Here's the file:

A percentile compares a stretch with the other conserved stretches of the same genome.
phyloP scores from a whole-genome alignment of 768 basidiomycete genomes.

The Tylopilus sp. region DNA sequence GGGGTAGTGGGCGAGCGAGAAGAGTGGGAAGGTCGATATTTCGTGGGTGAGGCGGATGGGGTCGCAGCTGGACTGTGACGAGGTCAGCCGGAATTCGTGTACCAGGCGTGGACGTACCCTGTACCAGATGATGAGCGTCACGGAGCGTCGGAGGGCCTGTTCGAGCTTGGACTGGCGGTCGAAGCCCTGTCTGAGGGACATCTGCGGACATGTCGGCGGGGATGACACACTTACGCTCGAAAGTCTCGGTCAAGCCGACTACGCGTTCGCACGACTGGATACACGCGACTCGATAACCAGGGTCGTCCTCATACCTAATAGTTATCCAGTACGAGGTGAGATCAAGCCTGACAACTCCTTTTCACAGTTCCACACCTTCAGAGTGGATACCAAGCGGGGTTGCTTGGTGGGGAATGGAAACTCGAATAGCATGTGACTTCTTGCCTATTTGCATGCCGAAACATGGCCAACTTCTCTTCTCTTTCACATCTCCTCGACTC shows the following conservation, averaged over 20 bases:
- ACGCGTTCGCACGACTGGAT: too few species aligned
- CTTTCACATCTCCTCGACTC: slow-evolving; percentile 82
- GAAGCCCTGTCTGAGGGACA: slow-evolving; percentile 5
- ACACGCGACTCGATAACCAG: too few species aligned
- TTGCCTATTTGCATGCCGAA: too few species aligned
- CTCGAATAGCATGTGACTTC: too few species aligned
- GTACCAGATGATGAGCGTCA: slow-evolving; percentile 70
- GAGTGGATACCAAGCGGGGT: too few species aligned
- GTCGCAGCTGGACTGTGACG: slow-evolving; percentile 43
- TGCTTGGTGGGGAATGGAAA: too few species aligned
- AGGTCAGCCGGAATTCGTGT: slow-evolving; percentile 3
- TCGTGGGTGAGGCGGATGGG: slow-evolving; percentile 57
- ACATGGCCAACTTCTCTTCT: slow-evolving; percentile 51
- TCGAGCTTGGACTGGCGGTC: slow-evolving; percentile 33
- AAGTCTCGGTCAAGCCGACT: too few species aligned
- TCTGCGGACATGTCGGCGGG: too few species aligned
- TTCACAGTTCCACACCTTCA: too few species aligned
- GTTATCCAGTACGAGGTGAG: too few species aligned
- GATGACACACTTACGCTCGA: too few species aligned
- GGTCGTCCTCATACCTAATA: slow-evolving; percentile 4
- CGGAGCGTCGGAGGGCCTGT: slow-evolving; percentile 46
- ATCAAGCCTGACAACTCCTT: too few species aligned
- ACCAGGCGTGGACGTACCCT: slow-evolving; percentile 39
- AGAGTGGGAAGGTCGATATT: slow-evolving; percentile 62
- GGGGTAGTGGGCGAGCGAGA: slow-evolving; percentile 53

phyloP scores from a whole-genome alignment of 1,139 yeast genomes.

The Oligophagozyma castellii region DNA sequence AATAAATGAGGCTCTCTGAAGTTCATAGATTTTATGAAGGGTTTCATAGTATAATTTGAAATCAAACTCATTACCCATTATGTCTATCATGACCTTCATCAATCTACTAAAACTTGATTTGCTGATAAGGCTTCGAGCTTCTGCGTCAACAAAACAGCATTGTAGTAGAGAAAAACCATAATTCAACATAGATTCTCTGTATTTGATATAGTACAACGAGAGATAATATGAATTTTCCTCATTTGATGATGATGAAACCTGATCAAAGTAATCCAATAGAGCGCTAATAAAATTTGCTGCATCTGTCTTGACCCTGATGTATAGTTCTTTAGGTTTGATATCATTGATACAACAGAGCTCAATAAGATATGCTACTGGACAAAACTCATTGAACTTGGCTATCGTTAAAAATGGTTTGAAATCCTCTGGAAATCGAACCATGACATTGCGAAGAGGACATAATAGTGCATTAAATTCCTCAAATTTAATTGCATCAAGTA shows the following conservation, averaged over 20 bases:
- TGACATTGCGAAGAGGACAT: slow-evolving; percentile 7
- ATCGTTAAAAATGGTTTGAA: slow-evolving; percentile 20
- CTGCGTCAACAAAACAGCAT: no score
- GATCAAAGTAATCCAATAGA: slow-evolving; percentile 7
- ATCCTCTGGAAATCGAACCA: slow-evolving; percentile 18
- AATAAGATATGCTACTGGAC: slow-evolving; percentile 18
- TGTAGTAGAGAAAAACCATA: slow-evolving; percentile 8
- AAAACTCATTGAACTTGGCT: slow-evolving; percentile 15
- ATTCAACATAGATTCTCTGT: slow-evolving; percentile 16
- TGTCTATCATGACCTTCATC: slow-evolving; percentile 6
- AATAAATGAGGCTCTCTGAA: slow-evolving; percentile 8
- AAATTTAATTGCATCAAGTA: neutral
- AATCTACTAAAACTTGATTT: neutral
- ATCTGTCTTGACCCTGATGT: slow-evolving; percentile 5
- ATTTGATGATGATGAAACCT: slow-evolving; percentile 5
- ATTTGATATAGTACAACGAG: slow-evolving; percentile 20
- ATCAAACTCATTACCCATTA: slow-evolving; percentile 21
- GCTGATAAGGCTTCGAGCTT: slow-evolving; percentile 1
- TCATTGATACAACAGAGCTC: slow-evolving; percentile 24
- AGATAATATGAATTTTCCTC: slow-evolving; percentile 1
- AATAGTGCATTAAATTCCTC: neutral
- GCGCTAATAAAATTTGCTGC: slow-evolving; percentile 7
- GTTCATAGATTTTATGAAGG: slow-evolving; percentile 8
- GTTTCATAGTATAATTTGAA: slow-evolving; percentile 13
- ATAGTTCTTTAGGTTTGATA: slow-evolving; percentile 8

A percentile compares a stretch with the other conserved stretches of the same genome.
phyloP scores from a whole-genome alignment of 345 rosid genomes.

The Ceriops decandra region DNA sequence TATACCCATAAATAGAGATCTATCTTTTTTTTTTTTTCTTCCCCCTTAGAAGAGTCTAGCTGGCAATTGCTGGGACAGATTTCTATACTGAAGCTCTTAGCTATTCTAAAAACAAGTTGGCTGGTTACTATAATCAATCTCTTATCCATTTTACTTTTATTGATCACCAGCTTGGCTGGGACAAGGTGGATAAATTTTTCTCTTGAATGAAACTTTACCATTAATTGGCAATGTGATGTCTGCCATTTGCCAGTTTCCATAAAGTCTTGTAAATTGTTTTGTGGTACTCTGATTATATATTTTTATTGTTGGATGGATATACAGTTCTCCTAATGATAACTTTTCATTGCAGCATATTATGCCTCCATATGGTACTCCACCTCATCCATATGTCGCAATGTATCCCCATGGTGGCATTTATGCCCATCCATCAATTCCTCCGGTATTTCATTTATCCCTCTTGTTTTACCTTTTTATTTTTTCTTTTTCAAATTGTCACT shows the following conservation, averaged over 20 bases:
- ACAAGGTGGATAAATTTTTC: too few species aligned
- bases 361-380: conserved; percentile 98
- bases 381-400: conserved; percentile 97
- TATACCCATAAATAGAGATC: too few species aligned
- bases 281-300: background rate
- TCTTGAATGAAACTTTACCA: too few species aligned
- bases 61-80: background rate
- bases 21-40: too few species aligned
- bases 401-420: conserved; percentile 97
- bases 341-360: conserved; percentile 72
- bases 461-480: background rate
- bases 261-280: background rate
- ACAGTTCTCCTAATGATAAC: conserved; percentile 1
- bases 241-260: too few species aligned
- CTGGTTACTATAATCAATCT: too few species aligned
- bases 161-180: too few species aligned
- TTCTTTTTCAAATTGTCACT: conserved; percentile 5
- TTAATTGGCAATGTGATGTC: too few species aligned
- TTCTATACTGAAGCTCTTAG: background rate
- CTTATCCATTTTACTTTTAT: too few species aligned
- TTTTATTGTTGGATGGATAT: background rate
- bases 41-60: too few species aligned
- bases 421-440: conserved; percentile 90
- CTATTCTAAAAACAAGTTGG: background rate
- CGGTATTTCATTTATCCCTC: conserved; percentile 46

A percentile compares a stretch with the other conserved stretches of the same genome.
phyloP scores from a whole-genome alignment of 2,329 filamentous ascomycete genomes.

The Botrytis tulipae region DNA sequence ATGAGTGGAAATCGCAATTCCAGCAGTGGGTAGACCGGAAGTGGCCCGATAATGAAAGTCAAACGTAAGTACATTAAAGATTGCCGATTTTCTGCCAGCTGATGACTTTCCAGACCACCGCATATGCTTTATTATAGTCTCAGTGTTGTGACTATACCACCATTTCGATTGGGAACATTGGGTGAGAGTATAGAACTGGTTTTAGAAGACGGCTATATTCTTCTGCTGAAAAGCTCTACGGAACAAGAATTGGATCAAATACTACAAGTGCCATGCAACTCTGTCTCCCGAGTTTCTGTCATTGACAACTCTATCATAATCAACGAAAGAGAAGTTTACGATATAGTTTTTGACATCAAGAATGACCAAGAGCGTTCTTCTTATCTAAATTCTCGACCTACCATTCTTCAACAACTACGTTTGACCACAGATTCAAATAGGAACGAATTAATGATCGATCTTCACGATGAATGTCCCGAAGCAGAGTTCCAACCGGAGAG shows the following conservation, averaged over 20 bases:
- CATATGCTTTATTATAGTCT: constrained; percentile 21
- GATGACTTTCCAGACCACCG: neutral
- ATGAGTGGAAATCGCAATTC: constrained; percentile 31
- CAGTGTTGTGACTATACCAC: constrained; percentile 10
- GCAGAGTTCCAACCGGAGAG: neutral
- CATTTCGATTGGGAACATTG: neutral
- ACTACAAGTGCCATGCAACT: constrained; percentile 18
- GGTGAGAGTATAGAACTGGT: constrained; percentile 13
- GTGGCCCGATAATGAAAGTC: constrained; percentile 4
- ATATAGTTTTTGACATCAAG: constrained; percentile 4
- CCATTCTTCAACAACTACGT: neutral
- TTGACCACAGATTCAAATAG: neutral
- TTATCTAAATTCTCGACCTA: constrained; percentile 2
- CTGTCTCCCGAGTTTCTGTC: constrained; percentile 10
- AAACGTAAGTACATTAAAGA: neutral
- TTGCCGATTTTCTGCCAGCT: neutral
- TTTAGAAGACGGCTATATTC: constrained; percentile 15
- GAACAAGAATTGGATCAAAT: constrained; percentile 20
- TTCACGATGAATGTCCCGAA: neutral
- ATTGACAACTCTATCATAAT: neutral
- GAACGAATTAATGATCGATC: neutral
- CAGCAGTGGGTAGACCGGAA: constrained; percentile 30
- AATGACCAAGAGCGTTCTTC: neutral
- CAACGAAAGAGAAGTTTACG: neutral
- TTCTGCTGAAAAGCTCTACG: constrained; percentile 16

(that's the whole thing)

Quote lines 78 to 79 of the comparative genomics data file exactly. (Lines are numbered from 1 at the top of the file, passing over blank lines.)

- CTTATCCATTTTACTTTTAT: too few species aligned
- TTTTATTGTTGGATGGATAT: background rate